Flooring Basics

Flooring Basics

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Choosing Your Kind of Floor

The standard flooring options include  solid and engineered hardwoodlaminate, various forms of waterproof flooringbamboo (which some think of as a style of hardwood), cork, ceramic tile, stone tile and carpet. You may have a very good idea of what you want, you may have no idea, or you may have questions about whether your selection will be the best fit for your room. Here are some very broad tips to get you started, and links to go deeper on any topic you want to investigate further. Our links lead to definitions and further explanations, not to ads or other websites. We also have some shopping tips we think you’ll find useful.


First, on what level will you be installing your floor? All floors can be installed above ground level, called above “grade” in flooring circles. If you’re installing below grade, say, in a basement, You still have most of the flooring options we listed above, but two should be crossed off your list. Generally, solid hardwood is not recommended to install below grade, and bamboo flooring is also considered a bad candidate for a lower level installation. At or above grade, all floors are available.


The surface onto which you will install your floor is called a subfloor, and these are usually made of either wood or concrete. Wood is pretty versatile. All floor types can go over a wood subfloor. With concrete, solid hardwood gets another knock. The vast majority of solid hardwood floors must be nailed down to the subfloor, not glued, and not floated. Nailing through wood into concrete being a difficult proposition at best, solid hardwood should be off the list if you have a concrete subfloor.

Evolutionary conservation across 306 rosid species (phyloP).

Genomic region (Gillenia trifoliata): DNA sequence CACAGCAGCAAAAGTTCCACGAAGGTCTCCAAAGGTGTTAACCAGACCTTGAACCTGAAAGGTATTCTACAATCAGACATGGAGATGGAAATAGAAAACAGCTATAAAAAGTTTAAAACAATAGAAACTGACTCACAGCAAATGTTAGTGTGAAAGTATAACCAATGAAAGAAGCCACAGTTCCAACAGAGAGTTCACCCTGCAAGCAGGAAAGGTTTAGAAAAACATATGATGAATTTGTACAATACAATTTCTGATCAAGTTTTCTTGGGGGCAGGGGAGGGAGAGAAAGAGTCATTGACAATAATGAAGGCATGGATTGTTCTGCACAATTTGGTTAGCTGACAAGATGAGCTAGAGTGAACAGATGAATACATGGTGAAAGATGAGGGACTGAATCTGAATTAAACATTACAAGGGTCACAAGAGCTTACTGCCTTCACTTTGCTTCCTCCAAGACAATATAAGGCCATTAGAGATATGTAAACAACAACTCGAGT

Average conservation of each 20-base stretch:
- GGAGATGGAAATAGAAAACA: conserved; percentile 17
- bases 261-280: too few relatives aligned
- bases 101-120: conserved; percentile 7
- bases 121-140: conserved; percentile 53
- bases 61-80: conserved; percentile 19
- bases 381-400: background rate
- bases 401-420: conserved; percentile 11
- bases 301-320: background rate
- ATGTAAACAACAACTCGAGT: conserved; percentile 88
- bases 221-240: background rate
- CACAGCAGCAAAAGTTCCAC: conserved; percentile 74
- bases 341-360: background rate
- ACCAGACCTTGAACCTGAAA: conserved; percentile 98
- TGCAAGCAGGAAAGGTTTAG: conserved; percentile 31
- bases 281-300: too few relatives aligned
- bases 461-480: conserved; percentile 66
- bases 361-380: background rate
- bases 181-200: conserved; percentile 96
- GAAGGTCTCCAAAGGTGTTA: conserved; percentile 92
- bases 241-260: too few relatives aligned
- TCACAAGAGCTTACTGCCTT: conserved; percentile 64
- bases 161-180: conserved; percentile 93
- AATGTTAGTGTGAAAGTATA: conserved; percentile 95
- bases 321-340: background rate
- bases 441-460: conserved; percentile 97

Does the room get a lot of moisture? Now here we’re talking about the potential for spilled or tracked in water (or snow), but also for high humidity, say in a bathroom with a nice, hot, well used shower. There are better and worse floors for each type.

Rooms with Water and Humidity

Picture of a bathroom, "El Banyo" as the French say when they speak another language.
Sheet Vinyl – Great option
Vinyl planks and tiles – Also great - they're waterproof!
Ceramic tile and stone – Both good options
Cork can be okay, as well as some laminates – But you can’t let the spills sit for too long
Engineered Hardwood and bamboo – Less okay, but can be made to work
Solid Hardwood – Bad enough to almost be called your worst option, except
Carpet – Is the very worst choice for high spillage areas

In rooms with high humidity, the options are more pass fail, not so much a matter of degrees. There are floors which will soak in that moisture, and those which just won’t.

Good Options
Engineered Hardwood
Vinyl Plank
Ceramic Tile
Just Say No
- Solid Hardwood
- Cork
- Carpet
Pic of a sort of 'spa' area taken by Irish Welcome Tours Picture of a steamy, steamy bathroom, taken by Ken Bosma

With laminate, if the humidity will be really high, we have to recommend against it.  Some really can be quite moisture resistant, and there are technologies in place which may make some of these products just perfect for a steam room, so if you’re hoping to use a laminate in a place like this, do call us in case we have something new and exciting.


The issue with pets is not so much general traffic, say from a small, frisky dog. It’s the big, heavy dogs with unclipped nails, the deep, sharp impacts or scratching about which we are concerned here.

Image of a doggie, emphasis on paws on the floor
Stone - Best. Makes sense, really.